photo by PhotoRun.net
Our TV critic, James Dunaway is tough but fair. Four stars on the Friday broadcast is pretty darn good for our friends at NBC.
Track & Field has benefited so much from the digital world. As track fans left the TV coverage or lack of TV coverage, the digital world grew. Today, NBC is improving its coverage of the sport we love and we applaud that. What will be fascinating is how NBC embraces mobile apps and the digital world. How NBC looks at this new world will determine how fans support their coverage.
The TV Trials
Friday, June 28 ****
This was a busy two hours on NBC Sports Network (NBCSN).
It started with the semi-finals of the women's 200, which included the best and deepest field of any event in the Trials: the first five finishers in the 100 -- Carmelita Jeter, Tiffany Madison, Allyson Felix, Jenobah Tarmoh and Bianca Knight - plus 400 winner Sanya Richards-Ross and NCAA 200 champion Kimberlyn Duncan. All of them advanced to the final.
With only the first two from each of the three semis to qualify, plus the next two fastest finishers, TV viewers got a good look at the different ways to run a fast 200, plus one way not to. The exception was Jeter, who came off the turn in fifth in Heat 3 and had to work hard in the final 60 meters to take second in 22.64, slowest of the eight qualifiers.
It would have been worthwhile for, perhaps, Lewis Johnson, to ask Jeter why - not to criticize the way she ran, but to find out if there were any special reason. After all, she has been the leading U.S. woman sprinter for the past three years, and what she does or doesn't do is news.
The announcers also made no comment about Octavious Freeman, who, in Lane 7 of Heat 2 ran most of the turn on the line, and then ran most of the last 100 in Lane 6 and was subsequently DQ'd. It didn't affect Richards-Ross, the rightful runner in Lane 6, who was so far ahead that perhaps Freeman didn't even see her (Richards-Ross won with the fastest time in the heats, a PR 22.15. She looked devastating.
But the worst thing the day's coverage showed was the inadequacy of the starting blocks' false start system. In the 200, Sholanda Solomon had to sweat out a possible false start, but a video clearly showed that she had flinched, but not false started. And in the 400 hurdles semis, Queen Harrison was called for a false start, but a replay showed that she had flinched, then become completely motionless, before the gun was fired.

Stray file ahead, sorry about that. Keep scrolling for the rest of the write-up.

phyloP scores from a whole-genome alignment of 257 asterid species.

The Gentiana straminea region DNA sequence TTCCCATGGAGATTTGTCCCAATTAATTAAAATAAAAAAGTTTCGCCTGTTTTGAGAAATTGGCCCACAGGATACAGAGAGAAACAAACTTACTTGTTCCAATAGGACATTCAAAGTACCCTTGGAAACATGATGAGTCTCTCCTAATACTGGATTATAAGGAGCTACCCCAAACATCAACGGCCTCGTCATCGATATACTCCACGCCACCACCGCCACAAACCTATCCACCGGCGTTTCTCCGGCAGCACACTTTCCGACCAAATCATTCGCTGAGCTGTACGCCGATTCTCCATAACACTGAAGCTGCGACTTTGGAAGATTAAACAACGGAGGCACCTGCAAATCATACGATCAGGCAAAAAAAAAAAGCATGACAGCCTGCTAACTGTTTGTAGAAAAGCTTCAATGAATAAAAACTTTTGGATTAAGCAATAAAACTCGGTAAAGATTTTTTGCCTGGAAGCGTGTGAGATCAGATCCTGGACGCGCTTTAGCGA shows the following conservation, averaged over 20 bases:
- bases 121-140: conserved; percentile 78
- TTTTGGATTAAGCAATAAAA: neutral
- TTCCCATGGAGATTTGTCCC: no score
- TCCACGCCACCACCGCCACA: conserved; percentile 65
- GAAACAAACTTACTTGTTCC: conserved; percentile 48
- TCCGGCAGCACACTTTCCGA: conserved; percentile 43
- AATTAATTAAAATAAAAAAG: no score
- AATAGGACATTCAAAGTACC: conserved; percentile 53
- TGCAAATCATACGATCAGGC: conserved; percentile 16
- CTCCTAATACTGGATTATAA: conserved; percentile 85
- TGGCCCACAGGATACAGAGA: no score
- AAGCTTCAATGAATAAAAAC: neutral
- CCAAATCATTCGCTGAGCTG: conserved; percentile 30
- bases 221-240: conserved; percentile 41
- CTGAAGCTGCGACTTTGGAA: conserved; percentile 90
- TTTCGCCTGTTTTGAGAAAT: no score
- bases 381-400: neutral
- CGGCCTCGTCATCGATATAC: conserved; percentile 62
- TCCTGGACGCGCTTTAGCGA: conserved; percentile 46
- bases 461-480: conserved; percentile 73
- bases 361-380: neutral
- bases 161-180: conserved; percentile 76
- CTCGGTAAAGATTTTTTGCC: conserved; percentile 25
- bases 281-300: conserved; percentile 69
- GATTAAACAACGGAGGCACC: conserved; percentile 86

Both Solomon, 2011 U.S. 200 champion at 22.15, and Harrison, second on the 2011 400 hurdles U.S. list with a time of 54.78, finished last in their respective semi-finals today. I have to believe that dealing with the false start situation had much to do with their poor performances. Both were cheated by the false start system, which uses pressure plates in the starting block to detect movement. The trouble is, the pressure plates respond to changes in foot pressure, and cannot distinguish between the foot pressure which indicates a real false start that gives the runner an advantage, and a twitch or flinch, which doesn't necessarily give a runner an advantage.
I was certainly glad that the TV coverage
made the inadequacies of this poorly conceived false start system absolutely
clear, and I sure wish the IAAF Technical Committee would go back to the
drawing board and develop a better system.
It should have happened years ago: remember when Jon "I didn't move" Drummond was DQ'd in the Paris World Championships in 2003? And the current shameful system will continue to cheat athletes until it is fixed.
Ato Boldon's comments on the women's 200 were excellent, especially when, noting Felix' easing up in the final 30 meters of her semi, he said "She doesn't have anything to prove today." Ato also picked up 10 style points from the Grammar Police for using "egregious" on live TV, plus another 5 points for using it correctly.
There was a useful summary of the first day of heptathlon competition, including video of the leaders in action, and a succinct description by Dwight Stones of Friday's exciting last-round come-through by Lance Brooks in the men's discus. I just wish that we could have experienced the almost excruciating tension of Brooks' last-round throw a day earlier, and live. That was bigtime drama!
In the men's 110 hurdles, there was a very good and very visual explanation of Aries Merritt's switch from eight steps to the first hurdle to seven steps. And there were useful replays which made it possible to see who was hitting hurdles and who wasn't.
The men's and women's 1,500 semis were a study in contrasts. The women were all business, and the men's had cliff-hangers in which kickers Andy Wheating and Robbie Andrews had to work hard in the last 100 meters to make the final, and the coverage was all over their efforts.
The day's final race was the women's 3,000-meter steeplechase, and without being explicit the camera made it clear that Emma Coburn is in a class by herself in this very difficult discipline. Sometimes a picture really is worth a thousand words!